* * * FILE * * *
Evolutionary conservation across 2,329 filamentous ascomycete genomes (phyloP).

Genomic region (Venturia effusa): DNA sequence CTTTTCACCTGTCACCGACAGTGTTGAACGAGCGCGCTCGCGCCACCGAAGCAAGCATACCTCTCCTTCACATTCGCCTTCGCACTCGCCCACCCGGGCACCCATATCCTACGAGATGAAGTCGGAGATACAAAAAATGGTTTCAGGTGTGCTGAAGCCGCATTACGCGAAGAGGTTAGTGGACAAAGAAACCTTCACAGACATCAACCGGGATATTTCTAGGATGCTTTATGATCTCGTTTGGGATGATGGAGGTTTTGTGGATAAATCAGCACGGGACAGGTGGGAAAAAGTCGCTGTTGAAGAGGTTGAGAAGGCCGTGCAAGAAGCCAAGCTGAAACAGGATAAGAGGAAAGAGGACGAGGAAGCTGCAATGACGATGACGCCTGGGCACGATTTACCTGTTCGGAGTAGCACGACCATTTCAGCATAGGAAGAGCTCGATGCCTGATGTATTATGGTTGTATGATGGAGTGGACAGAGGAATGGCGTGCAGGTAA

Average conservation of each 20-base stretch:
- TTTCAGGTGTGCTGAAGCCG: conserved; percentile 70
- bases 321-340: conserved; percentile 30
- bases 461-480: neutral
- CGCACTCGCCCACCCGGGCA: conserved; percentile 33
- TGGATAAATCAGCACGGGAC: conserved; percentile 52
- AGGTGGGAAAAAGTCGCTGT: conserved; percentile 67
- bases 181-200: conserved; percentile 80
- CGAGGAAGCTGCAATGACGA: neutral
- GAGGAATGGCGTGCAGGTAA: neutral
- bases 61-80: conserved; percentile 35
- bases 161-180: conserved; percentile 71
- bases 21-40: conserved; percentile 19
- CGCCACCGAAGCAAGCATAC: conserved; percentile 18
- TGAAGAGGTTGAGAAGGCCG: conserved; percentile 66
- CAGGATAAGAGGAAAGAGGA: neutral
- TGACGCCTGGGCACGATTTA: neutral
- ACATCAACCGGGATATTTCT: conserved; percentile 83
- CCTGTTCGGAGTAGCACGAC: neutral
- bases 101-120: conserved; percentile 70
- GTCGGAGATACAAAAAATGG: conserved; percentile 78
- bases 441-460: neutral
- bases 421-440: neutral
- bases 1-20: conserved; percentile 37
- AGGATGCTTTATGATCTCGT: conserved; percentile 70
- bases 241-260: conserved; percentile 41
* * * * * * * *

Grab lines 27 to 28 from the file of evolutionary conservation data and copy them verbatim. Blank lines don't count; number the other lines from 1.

- AGGATGCTTTATGATCTCGT: conserved; percentile 70
- bases 241-260: conserved; percentile 41